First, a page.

"The benefits of reconfigurability, including time-to-market, feature flexibility, and the optimization of cost, size and power consumption, will be easily accessible to chip designers using Elixent's tools and products," said chief executive officer Kenn Lamb.
But it is the ability to go beyond FPGA technology and have software-mediated, algorithmic acceleration in reasonably efficient silicon area that is likely to appeal most to OEMs.
"There are examples [where functions are] four or five times less dense in Elixent than standard-cell ASICs but four or five times more [area] efficient than in a typical FPGA, although it is very application-dependent," said Alan Marshall, chief technology officer of Elixent.
The company is evaluating deployment of the Elixent array on 0.18-micron CMOS technology. "We think an array of 128 ALUs might be a useful number, in a square configuration," Marshall said. "We are aiming at a density of 100 ALUs per square millimeter. We could occupy five or 10 square millimeters on the SoC, depending on what the customer requires."
Marshall called the architecture well-suited to pipelined dataflow processing. The array is register-rich, with three 4-bit registers per ALU; that, together with the embedded RAM, helps the array minimize the bandwidth used on an on-chip bus, he said.
"We can store the intermediate results, so we just take data in off the bus and put results back," Marshall said. "It suits the use of the array for accelerator blocks."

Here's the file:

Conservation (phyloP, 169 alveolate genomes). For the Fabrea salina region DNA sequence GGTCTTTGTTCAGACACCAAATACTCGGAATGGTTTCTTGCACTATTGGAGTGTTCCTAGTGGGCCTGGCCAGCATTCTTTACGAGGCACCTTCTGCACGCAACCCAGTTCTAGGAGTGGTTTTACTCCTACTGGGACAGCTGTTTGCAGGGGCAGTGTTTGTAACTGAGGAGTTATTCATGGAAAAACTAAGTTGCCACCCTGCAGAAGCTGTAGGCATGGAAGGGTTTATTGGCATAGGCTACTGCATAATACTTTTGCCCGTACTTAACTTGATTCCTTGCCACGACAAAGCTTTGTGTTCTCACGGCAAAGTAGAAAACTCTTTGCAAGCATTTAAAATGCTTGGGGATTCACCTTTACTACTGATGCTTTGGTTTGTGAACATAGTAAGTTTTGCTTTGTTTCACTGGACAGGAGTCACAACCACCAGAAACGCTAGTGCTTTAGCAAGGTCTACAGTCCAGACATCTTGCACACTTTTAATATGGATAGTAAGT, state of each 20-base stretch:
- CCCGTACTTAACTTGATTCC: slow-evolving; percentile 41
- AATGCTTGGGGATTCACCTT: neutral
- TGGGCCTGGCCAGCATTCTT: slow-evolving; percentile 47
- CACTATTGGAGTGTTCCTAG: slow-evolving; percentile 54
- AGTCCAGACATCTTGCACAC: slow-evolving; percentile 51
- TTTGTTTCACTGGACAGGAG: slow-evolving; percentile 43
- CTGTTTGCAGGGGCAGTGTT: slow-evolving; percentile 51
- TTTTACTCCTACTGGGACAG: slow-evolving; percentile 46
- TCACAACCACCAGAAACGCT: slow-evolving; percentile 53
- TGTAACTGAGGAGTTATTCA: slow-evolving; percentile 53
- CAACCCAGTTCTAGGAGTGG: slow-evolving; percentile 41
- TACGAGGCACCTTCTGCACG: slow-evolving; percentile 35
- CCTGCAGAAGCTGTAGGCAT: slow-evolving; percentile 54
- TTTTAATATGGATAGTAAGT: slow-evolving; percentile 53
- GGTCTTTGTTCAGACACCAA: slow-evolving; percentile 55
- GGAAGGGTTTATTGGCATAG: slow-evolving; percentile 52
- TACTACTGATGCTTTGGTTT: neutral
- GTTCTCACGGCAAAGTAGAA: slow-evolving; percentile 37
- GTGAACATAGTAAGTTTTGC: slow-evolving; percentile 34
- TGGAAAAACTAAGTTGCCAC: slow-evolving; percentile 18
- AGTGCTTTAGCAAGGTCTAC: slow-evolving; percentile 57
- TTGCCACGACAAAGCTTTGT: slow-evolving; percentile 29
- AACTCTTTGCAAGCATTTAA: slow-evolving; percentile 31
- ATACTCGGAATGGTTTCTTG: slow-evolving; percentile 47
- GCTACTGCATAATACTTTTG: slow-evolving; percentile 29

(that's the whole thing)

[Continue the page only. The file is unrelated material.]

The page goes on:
The Elixent array also offers fast reconfiguration times and the ability to do partial reconfiguration, he said. "The compact nature of the configuration data 100 bits per 4-bit ALU means we can reconfigure in the tens of microseconds, or an order of magnitude less than typical FPGA technology."
The partial reconfiguration of just a few ALUs could reduce times still further, he said, although the array does not support "hot" reconfiguration, meaning that the whole array would have to suspend programming for a number of clock cycles while the reconfiguration is done.
"If it's a continuous data application, you do need buffering to cope with that," said Marshall.
Finally, the ALU subarrays and the complete array can be switched off to save power while the piece of equipment driven by the SoC is in a different mode of operation.
Actel Corp., which has taken a stake in Elixent as a cash investor, sees a complementary role for licensable FPGA and field-programmable ALU arrays.
"Elixent is developing competitive reconfigurable cores for embedded DSP computation that complement Actel's Vari-core embedded-FPGA offering," said Yankin Tanurhan, senior director of Actel's embedded-FPGA effort. "We believe Elixent's mix of assets and technology is highly synergistic with Actel's road map."
"Elixent's technology can enable families of high-volume products to be developed around affordable and scalable processing architecture," said Hoyle Curtis, director of strategic alliances at HP Laboratories.
Elixent's Lamb said the company will likely develop standalone devices for development systems and for sampling to potential companies. But he would not predict whether the company will make such devices more widely available as standard parts.
Elixent has received $14 million in backing from HP, Actel and venture-capital firm 3i Ltd. Most of the startup's senior management hails from the HP labs.